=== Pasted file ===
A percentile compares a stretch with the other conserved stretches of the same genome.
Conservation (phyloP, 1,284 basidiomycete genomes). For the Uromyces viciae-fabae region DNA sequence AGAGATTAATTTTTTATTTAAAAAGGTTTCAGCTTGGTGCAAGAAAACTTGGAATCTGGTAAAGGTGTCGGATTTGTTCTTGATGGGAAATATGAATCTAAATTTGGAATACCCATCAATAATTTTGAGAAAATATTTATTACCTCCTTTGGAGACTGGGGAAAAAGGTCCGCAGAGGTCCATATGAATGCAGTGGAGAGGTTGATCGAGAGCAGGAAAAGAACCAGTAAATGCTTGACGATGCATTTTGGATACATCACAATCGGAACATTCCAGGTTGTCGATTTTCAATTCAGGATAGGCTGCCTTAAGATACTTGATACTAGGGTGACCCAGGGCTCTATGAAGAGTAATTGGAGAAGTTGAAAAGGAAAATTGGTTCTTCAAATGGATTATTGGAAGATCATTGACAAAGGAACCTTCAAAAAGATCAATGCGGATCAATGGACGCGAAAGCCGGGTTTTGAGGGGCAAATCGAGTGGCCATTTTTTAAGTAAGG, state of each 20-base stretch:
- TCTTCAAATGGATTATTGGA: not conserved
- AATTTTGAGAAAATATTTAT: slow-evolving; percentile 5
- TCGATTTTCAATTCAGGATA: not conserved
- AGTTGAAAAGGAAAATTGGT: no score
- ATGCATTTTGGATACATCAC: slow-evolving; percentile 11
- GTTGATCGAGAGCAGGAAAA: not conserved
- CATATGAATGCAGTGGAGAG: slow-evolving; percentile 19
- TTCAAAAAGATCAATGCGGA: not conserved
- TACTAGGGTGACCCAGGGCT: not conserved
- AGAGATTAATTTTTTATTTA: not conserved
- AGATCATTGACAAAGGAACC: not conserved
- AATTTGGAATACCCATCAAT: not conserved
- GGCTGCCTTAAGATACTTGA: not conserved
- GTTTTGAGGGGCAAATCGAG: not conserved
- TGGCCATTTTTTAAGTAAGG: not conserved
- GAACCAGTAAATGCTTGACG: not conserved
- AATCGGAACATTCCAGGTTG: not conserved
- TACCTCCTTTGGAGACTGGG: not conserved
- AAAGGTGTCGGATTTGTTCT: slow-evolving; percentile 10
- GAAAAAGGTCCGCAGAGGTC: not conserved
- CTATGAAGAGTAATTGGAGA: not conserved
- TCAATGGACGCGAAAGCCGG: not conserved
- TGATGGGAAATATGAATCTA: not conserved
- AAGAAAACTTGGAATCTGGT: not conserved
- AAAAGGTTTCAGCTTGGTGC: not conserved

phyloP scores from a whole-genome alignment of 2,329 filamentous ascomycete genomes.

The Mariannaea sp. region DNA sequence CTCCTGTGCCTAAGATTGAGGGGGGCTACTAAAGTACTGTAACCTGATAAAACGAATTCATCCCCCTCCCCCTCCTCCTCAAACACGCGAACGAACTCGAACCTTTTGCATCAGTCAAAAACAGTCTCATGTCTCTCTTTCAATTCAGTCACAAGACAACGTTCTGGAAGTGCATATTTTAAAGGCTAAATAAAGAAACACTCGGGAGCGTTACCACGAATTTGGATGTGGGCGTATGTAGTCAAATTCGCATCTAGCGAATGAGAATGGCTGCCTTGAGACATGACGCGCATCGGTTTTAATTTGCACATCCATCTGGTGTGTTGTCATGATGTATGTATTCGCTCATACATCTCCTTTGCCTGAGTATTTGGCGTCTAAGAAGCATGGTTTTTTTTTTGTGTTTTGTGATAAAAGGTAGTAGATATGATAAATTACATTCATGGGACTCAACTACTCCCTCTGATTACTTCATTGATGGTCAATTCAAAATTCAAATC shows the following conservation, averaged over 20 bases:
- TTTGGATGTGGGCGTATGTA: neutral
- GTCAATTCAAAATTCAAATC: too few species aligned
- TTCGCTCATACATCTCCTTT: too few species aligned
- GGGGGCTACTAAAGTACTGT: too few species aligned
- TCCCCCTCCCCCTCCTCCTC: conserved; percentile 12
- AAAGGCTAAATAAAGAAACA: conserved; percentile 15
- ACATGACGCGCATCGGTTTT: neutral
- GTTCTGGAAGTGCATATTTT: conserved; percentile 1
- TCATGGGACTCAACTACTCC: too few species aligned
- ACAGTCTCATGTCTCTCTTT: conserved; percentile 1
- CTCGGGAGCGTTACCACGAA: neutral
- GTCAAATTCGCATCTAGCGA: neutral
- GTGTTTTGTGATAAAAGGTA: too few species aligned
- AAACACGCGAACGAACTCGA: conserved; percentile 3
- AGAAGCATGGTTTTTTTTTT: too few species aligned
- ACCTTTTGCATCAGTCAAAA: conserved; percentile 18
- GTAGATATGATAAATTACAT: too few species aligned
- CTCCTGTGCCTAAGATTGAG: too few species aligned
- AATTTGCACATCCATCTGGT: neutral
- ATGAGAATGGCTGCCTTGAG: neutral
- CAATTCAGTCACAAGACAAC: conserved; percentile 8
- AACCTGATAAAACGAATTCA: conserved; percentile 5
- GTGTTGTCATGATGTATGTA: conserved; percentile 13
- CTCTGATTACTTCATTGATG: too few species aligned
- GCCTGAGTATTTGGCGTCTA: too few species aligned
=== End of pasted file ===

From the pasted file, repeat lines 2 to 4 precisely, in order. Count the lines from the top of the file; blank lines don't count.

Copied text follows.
Conservation (phyloP, 1,284 basidiomycete genomes). For the Uromyces viciae-fabae region DNA sequence AGAGATTAATTTTTTATTTAAAAAGGTTTCAGCTTGGTGCAAGAAAACTTGGAATCTGGTAAAGGTGTCGGATTTGTTCTTGATGGGAAATATGAATCTAAATTTGGAATACCCATCAATAATTTTGAGAAAATATTTATTACCTCCTTTGGAGACTGGGGAAAAAGGTCCGCAGAGGTCCATATGAATGCAGTGGAGAGGTTGATCGAGAGCAGGAAAAGAACCAGTAAATGCTTGACGATGCATTTTGGATACATCACAATCGGAACATTCCAGGTTGTCGATTTTCAATTCAGGATAGGCTGCCTTAAGATACTTGATACTAGGGTGACCCAGGGCTCTATGAAGAGTAATTGGAGAAGTTGAAAAGGAAAATTGGTTCTTCAAATGGATTATTGGAAGATCATTGACAAAGGAACCTTCAAAAAGATCAATGCGGATCAATGGACGCGAAAGCCGGGTTTTGAGGGGCAAATCGAGTGGCCATTTTTTAAGTAAGG, state of each 20-base stretch:
- TCTTCAAATGGATTATTGGA: not conserved
- AATTTTGAGAAAATATTTAT: slow-evolving; percentile 5